I heard several other stories like this: of a black man wandering about near the Swedish paper mill in Bao Bang, also muttering to himself in English; of the UNICEF man digging water wells in the delta who has seen "a few" Americans in hamlets. But as intriguing. as these stories are, they might all concern men who simply stayed behind. There are many Gls who never left Thailand; it is not unlikely that of the almost three million Americans who served in Vietnam a handful might have decided to stay. During the war there were Americans living in the back alleys of Saigon, junkies and hustlers and black-market kings acting out some Conrad fantasy; others may have fallen in love and moved into hamlets with their new families, disappearing beneath the opaque surface of Asia.
In Hue the vice-president of the provincial People's Committee told me an astonishing story. "We had young women who worked as prostitutes who opened up lines of communications with Americans. I would send them pamphlets and letters. After many months I had persuaded seven to join us. They left their posts and were traveling with us to the North, but we were caught by B-52s, and six were killed. The seventh fled back to the American lines. I heard he was severely punished, but I never saw him again."
Like the case of Bobby Garwood, this story nags at the imagination. Garwood was a Marine private who disappeared outside Da Nang in 1965 and then turned up again at a hotel in Hanoi in 1979. He became the only American POW tried for aiding the enemy. Garwood himself recently told The Wall Street Journal that he knew of at least 70 Americans still held captive—a claim he chose to make five years after his return. When Garwood was negotiating his departure from Vietnam, he said he knew of other captive Americans, but he later recanted that story, saying he had offered it only to make the Americans want to get him out. When I was talking to Vo Thi Lien, a survivor of My Lai, in Da Nang, one of her co-workers, Major Nguven Be, casually mentioned that he had led a scout unit near Da Nang and that he had spent a good deal of time with POWs. "Garwood was with me for a year," he said. "He was with us as a liberation fighter. He lived better than my other men, but he was always sick. We kept trying to send him to the North, but he refused."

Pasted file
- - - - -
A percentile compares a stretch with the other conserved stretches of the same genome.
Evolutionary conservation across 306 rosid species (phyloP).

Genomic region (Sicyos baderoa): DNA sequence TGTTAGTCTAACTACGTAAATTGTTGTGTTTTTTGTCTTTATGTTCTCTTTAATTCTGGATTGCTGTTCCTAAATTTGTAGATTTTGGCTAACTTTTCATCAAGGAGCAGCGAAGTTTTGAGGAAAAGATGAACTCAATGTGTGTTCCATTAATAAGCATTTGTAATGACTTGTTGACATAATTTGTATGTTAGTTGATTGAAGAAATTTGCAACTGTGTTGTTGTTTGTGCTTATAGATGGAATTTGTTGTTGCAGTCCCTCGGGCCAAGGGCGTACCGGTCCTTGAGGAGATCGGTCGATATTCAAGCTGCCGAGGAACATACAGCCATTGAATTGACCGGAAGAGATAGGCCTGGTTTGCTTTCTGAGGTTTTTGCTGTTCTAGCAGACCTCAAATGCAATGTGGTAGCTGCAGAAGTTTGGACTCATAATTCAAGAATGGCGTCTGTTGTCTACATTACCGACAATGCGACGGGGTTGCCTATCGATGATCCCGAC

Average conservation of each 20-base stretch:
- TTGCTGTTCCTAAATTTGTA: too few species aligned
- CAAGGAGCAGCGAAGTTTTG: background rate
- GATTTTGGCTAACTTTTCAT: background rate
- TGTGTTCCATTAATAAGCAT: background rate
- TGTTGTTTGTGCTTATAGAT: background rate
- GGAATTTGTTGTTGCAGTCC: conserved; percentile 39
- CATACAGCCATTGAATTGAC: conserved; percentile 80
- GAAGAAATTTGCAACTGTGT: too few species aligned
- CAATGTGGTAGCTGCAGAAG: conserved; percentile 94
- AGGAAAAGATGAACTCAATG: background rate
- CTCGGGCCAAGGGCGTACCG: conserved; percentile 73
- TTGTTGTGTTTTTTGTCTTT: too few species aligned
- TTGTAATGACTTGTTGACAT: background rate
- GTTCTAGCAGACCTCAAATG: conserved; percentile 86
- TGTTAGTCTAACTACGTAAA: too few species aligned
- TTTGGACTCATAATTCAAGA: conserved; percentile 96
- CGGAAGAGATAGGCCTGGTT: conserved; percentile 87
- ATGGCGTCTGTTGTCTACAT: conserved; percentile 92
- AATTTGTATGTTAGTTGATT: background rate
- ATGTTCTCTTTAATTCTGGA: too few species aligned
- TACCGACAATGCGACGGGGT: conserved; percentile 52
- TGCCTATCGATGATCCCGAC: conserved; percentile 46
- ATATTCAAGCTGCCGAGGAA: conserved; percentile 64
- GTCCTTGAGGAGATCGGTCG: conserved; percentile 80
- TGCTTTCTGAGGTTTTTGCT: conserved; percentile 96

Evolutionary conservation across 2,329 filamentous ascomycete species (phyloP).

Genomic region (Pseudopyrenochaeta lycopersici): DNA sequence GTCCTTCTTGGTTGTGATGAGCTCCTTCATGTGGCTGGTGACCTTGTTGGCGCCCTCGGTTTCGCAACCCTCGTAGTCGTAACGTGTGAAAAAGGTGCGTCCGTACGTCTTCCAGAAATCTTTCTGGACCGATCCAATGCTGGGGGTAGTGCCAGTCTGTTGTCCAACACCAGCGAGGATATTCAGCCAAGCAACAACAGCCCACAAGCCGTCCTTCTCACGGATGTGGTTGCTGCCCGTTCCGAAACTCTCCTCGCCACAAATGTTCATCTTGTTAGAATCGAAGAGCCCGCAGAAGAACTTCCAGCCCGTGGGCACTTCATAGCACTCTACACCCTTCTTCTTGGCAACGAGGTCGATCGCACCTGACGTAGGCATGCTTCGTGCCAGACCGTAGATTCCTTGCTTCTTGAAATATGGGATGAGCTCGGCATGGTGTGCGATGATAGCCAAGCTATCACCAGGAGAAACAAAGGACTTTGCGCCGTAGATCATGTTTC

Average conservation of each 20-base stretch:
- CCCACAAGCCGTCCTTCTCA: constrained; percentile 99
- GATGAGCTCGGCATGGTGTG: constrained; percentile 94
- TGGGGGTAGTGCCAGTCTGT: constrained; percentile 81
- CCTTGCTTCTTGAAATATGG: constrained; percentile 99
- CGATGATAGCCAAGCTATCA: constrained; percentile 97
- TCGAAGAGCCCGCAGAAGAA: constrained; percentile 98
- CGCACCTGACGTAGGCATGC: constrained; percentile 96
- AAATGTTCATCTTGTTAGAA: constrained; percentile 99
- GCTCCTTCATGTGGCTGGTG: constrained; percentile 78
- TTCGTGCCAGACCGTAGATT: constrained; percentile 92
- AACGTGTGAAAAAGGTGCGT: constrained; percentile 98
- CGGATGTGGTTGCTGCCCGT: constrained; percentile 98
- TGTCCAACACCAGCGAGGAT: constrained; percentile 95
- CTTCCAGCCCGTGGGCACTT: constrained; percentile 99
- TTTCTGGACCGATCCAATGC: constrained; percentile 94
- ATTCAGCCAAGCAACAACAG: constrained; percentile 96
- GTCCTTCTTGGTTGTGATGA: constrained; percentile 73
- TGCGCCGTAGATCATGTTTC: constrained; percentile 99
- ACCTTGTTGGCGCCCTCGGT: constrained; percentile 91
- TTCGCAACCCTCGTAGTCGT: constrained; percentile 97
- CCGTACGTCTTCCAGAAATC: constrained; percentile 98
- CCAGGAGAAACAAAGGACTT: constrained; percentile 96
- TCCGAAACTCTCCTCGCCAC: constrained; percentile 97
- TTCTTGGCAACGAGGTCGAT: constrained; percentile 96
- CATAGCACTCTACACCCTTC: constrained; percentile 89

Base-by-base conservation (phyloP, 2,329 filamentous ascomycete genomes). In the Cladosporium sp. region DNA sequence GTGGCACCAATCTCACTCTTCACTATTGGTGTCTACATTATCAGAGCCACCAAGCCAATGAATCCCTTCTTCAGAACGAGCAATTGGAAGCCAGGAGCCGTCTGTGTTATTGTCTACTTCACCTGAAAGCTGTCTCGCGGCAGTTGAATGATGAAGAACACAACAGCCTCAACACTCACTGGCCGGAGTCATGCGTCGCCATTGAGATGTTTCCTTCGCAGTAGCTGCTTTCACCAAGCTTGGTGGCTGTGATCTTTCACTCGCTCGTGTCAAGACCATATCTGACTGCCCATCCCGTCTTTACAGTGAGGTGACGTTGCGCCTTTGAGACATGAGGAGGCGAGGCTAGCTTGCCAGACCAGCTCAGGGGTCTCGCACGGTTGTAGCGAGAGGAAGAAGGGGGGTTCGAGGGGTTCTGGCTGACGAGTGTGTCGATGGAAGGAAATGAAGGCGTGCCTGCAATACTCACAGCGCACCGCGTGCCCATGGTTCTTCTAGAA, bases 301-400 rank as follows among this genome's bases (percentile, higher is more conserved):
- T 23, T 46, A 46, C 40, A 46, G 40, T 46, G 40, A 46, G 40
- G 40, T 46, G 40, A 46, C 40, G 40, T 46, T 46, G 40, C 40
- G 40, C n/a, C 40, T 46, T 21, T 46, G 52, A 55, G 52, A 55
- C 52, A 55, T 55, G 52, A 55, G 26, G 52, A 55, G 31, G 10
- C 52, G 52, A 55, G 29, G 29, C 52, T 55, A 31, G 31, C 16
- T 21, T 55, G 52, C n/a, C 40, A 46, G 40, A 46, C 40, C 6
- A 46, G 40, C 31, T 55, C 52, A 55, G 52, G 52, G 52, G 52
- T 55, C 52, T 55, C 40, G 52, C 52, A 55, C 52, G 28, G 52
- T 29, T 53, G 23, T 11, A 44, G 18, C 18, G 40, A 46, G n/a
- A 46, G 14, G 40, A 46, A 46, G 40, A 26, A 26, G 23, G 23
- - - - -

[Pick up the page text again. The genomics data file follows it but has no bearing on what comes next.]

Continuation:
Garwood has consistently claimed that he did not collaborate with the Viet Cong, that he was a prisoner like all the other Americans, but that his ability to speak Vietnamese forced him into a no-man's-land, where he was not trusted by the guards or the prisoners. But I had just been told casually that he had actively worked with the Viet Cong. Were there others like him. What had happened to them? Are there any left? I had dozens of questions, but I got no more answers. It was as if the curtain had been raised for an instant and I had seen a shadow of what lay behind it—but no more.
Co Dinh Ba is in charge of North American affairs at the Foreign Ministry. The MIA issue is his responsibility. Nor surprisingly, he dismissed the possibility that America, POWs were still in Southeast Asia. "They have all been released. There may be a handful who chose to stay here; the local authorities would know about them. But no one is being held here against his will."